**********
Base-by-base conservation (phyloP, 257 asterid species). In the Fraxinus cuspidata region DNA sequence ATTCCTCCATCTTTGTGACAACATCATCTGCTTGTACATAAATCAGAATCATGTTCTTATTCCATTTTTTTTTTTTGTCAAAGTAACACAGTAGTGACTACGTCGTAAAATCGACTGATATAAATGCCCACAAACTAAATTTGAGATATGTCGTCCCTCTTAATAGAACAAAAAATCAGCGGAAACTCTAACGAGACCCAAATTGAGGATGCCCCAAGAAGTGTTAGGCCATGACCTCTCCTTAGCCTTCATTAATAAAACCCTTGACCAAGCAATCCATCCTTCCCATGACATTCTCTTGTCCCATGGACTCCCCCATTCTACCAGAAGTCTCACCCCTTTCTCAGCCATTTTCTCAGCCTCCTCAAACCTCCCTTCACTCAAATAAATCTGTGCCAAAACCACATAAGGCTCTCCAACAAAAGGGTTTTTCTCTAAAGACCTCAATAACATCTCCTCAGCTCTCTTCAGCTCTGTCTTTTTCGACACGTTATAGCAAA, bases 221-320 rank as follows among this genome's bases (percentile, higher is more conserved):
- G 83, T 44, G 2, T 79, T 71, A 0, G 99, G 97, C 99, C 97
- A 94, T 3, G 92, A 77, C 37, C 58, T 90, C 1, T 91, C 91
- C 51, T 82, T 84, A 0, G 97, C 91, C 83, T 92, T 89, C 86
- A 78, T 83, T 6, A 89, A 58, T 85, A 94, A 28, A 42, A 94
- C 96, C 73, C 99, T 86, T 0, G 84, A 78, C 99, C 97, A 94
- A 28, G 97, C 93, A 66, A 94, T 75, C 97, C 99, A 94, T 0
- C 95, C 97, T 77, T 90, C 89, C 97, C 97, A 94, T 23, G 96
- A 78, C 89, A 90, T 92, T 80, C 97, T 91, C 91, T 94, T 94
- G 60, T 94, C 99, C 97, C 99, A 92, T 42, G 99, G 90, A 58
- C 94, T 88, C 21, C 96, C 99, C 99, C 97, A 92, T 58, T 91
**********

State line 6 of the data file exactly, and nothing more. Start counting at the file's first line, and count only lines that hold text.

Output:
- C 96, C 73, C 99, T 86, T 0, G 84, A 78, C 99, C 97, A 94